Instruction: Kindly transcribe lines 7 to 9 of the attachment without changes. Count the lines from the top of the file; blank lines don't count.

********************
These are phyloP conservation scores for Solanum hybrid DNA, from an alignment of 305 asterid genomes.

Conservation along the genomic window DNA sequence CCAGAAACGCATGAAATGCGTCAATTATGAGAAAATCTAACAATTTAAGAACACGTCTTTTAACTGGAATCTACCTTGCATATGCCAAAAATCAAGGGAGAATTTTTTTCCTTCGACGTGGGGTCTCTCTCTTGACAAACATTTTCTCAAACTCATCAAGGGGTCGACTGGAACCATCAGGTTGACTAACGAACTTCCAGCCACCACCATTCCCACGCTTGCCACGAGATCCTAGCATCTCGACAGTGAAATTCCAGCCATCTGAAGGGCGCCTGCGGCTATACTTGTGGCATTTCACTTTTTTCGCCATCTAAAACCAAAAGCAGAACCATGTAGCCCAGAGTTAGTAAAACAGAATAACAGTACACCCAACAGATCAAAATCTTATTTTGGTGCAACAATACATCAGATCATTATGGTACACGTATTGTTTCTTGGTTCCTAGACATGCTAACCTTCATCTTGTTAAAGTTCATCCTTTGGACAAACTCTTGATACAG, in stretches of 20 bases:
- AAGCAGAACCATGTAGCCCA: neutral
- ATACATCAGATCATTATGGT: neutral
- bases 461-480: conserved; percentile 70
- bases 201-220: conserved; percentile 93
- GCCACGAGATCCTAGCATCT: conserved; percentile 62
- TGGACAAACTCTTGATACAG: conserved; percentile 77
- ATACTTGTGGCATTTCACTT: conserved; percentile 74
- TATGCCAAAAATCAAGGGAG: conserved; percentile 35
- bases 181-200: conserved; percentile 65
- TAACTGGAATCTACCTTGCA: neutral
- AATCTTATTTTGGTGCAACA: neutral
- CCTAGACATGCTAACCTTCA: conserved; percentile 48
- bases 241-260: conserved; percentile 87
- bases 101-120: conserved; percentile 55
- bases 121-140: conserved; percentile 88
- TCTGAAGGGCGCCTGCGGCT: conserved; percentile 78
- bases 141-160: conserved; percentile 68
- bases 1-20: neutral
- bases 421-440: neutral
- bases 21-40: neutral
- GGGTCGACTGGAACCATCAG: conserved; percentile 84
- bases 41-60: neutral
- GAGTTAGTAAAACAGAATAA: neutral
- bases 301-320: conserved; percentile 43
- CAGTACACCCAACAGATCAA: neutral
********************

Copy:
- GCCACGAGATCCTAGCATCT: conserved; percentile 62
- TGGACAAACTCTTGATACAG: conserved; percentile 77
- ATACTTGTGGCATTTCACTT: conserved; percentile 74